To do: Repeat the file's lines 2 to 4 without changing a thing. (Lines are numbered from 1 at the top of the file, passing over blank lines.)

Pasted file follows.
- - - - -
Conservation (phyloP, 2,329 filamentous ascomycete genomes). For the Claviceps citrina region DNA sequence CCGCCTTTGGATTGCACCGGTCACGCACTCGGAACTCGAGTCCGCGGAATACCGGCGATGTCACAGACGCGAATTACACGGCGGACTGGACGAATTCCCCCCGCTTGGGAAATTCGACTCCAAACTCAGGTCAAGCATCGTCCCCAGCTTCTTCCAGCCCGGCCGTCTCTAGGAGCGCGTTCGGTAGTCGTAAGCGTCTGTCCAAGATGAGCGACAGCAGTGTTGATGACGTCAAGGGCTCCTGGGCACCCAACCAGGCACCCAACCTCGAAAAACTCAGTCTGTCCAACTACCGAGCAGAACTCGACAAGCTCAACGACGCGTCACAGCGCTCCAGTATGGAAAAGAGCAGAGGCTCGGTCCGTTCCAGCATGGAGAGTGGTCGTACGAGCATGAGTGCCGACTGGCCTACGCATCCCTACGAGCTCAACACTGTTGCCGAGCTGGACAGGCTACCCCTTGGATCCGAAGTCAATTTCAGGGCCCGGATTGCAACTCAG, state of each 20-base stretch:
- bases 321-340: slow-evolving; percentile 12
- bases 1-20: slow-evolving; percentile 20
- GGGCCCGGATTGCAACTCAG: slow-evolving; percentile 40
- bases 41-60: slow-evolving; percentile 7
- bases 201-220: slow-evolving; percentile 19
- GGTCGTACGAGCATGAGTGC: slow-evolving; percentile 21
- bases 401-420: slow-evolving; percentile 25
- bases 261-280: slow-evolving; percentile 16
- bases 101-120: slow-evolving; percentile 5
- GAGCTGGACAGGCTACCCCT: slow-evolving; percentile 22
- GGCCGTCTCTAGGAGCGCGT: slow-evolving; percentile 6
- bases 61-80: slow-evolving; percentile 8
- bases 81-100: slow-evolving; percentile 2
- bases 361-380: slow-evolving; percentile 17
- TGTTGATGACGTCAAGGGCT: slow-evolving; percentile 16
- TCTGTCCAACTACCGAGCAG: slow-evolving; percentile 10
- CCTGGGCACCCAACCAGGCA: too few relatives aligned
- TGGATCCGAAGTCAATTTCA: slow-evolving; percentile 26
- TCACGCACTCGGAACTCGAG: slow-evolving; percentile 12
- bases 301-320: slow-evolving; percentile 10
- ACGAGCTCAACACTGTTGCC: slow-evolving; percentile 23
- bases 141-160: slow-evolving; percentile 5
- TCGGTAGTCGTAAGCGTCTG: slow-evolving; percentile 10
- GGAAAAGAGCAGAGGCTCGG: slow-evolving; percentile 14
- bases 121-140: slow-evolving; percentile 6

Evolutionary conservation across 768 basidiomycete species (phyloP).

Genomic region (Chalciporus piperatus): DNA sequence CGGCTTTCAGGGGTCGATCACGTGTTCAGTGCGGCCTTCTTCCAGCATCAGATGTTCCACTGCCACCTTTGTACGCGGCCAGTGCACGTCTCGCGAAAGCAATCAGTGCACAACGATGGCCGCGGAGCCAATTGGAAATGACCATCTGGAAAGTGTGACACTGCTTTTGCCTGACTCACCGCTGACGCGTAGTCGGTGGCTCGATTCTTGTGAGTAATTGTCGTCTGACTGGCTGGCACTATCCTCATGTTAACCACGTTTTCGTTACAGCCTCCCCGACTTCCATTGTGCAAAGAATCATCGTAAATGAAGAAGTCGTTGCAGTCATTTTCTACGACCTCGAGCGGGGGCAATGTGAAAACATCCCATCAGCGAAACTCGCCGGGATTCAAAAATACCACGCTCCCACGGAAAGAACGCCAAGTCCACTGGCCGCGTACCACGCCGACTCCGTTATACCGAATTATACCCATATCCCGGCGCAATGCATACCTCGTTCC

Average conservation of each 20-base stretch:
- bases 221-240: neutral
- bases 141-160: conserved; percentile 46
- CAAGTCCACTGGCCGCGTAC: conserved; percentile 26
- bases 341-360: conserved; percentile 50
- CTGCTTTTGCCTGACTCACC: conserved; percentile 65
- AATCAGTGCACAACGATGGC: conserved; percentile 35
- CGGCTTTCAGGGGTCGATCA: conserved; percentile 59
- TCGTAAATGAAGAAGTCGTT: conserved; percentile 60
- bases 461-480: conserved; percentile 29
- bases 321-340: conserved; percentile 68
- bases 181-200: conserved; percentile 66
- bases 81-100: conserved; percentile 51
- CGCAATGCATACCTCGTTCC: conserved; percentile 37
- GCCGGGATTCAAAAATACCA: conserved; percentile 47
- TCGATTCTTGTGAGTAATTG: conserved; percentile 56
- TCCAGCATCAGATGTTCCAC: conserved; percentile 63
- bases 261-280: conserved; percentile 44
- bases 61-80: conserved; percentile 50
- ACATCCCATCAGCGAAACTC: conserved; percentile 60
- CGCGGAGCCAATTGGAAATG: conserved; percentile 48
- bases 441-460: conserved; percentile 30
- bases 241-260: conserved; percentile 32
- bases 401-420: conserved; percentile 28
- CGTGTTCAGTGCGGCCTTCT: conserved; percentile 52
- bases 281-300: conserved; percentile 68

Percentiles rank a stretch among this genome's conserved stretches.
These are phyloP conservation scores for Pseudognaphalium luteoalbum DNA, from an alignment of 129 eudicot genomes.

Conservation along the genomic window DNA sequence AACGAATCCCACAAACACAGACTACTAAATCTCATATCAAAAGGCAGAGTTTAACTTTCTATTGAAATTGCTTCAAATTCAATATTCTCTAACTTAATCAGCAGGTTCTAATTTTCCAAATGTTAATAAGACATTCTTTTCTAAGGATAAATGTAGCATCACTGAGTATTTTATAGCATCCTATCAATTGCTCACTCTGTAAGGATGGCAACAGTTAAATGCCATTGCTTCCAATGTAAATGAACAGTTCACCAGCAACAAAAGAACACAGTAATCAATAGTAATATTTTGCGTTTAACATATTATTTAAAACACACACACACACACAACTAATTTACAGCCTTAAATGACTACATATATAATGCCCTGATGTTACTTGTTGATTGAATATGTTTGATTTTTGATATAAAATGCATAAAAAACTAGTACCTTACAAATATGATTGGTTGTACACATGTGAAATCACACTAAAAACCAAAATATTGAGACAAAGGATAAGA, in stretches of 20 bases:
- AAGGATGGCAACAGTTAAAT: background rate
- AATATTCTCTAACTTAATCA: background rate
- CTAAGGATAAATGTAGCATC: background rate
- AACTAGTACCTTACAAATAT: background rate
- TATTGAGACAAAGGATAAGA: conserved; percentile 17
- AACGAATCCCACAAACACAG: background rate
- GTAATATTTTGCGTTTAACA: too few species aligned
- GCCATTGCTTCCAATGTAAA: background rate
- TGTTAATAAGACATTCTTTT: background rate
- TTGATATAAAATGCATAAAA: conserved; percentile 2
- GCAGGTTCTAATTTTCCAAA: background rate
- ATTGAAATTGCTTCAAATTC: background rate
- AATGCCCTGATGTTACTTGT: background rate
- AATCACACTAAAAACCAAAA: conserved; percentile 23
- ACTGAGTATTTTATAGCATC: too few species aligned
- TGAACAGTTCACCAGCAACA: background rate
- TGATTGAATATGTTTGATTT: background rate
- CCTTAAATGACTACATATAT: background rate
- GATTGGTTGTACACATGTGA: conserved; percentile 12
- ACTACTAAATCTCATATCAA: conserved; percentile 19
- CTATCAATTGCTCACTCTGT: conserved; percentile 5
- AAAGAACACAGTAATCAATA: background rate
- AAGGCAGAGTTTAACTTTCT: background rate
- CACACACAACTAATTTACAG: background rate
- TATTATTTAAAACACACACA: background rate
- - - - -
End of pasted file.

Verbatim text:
- bases 321-340: slow-evolving; percentile 12
- bases 1-20: slow-evolving; percentile 20
- GGGCCCGGATTGCAACTCAG: slow-evolving; percentile 40